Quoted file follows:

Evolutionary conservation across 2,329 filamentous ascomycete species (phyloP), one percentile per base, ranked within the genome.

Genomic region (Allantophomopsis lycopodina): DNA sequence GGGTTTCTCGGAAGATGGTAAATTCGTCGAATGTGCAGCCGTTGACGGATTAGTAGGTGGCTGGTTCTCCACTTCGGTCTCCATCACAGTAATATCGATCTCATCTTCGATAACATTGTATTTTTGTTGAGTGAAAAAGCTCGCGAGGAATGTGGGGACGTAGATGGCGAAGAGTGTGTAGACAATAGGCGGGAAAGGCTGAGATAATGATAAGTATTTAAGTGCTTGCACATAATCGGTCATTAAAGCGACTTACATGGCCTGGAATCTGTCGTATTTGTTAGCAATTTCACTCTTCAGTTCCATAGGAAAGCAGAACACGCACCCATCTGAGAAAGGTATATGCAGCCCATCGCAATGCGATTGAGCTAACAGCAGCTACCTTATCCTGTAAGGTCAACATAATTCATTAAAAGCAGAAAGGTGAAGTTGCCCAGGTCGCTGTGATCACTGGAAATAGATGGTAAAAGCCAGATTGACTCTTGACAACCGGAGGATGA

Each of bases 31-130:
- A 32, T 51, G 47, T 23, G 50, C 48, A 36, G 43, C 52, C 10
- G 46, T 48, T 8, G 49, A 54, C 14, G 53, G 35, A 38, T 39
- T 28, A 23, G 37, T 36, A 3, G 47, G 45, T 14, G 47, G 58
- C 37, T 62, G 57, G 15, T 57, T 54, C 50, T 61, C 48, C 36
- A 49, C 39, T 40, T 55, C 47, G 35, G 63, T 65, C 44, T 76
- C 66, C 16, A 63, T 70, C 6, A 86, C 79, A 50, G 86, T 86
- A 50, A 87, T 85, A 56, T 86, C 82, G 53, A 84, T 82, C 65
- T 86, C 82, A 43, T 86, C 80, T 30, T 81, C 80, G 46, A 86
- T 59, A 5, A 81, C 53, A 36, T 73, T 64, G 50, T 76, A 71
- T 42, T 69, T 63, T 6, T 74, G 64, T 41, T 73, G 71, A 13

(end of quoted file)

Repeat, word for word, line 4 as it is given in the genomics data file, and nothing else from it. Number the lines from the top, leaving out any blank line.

- A 32, T 51, G 47, T 23, G 50, C 48, A 36, G 43, C 52, C 10